Here’s an interesting account of a land dispute in semi-rural Maryland, sent along by Sam M. Years ago, the Mullinix brothers put their farmland into a state program to preserve the land from development, and keep it open for farming. But times change and economics change, and now they want out of the program. There’s a fight over it:
The brothers have said they’ve been losing money raising corn, grain and cattle on the three tracts in Dayton and near Mount Airy. Steve Mullinix, the eldest of the three brothers, acknowledged that the past year has been better, but he said creeping development in the once completely rural western part of the county and changes in farming make agriculture no longer viable.
“If you can’t make a living farming, who cares what your profits are?” he asked. He said motorists who once showed patience for slow-moving farm equipment now honk and “flip the bird” at them.
Some neighboring homeowners opposed the brothers’ request, arguing that allowing development or other activities would ruin the scenic rural landscape.
“The choice is either farmland forever or farmland forever gone,” said Rebecca Braukus, whose family moved next to one of the three farms seven years ago. She and others said they bought homes near the farms only after being assured by real estate agents and others that the open space would be permanently preserved.
Later in the hearing, Nicole Mullinix, daughter of Steve Mullinix, recalled places where she had played as a child that are now housing tracts. “I enjoy the views as much as you do,” she said. “You ruined our views first.”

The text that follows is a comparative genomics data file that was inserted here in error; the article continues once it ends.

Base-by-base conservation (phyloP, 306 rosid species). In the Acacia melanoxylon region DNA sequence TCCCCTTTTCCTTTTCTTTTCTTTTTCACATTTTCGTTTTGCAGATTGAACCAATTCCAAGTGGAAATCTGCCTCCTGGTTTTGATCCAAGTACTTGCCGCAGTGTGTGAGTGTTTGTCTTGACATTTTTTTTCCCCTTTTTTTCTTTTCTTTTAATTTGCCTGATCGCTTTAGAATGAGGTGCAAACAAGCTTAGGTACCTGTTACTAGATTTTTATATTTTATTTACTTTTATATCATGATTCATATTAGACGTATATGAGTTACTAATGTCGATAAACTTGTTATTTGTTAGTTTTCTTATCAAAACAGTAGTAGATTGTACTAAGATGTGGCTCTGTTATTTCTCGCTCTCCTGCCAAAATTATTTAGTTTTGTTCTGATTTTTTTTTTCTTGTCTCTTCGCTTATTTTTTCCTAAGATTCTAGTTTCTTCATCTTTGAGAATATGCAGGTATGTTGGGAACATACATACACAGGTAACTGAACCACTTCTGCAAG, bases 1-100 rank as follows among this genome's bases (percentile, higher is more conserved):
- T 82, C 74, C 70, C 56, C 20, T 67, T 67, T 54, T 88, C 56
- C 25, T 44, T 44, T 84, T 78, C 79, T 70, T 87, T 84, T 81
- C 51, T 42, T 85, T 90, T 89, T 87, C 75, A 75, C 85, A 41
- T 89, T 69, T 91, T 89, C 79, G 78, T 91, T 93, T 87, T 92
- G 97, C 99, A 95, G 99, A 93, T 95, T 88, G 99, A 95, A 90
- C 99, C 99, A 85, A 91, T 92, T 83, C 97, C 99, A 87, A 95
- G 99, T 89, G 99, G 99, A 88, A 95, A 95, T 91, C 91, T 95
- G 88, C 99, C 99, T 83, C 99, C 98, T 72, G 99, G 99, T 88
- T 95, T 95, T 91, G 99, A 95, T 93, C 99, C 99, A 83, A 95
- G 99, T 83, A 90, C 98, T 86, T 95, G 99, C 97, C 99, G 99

This kind of thing is going to be a big issue where I live in the years to come. As I’ve mentioned in this space before, we have a significant shortage of affordable housing in our parish. There are boundless stretches of empty land, but relatively little of it committed for development (it’s a complicated story, I’m told, but basically most of the land is held by a few families, and they do not want to sell). That market scarcity has driven the price of land through the roof, making it unaffordable for low and middle income people to build here. At the same time, the physical beauty of this parish, with its gorgeous pastures and rolling hills, makes it an attractive place for people to move to — but only the comparatively well-off can afford to do so.
Many people who live here don’t want the place to change, and certainly don’t want to see our fields turned into housing tracts. Once those pastures are gone, they’re gone forever. (Interestingly, some of the newcomers who bought land and built houses here are now among the most adamant that the ladder be pulled up behind them.)
On the other hand, many local folks are sick and tired of their grown children being unable to afford to live here where they were born. And they’re tired of the relative lack of local commercial activity.
The problem is, these factions often exist within the same person. I’m one of them. I strongly don’t want this place to turn into Sprawlsville. But I also recognize that we have to have economic growth here, and that it’s simply not right for people born and raised in this parish to not be able to afford to raise their own children here, because despite all this open space, there’s nowhere for them to buy a little piece of ground for their own house. I’ve got nieces, and I’ve got children of my own, and if they want to live here one day, I want them to have a shot at that. We’re lucky in that my dad acquired a few acres when he was a young man — enough for housing for my children and my sister’s children, if they want to build there. But most people here do not own land, or much land.
Anyway, it’s a problem, and I’m having trouble thinking through it myself, because it’s not just an abstract issue, but something happening right in my own backyard. I go back and forth.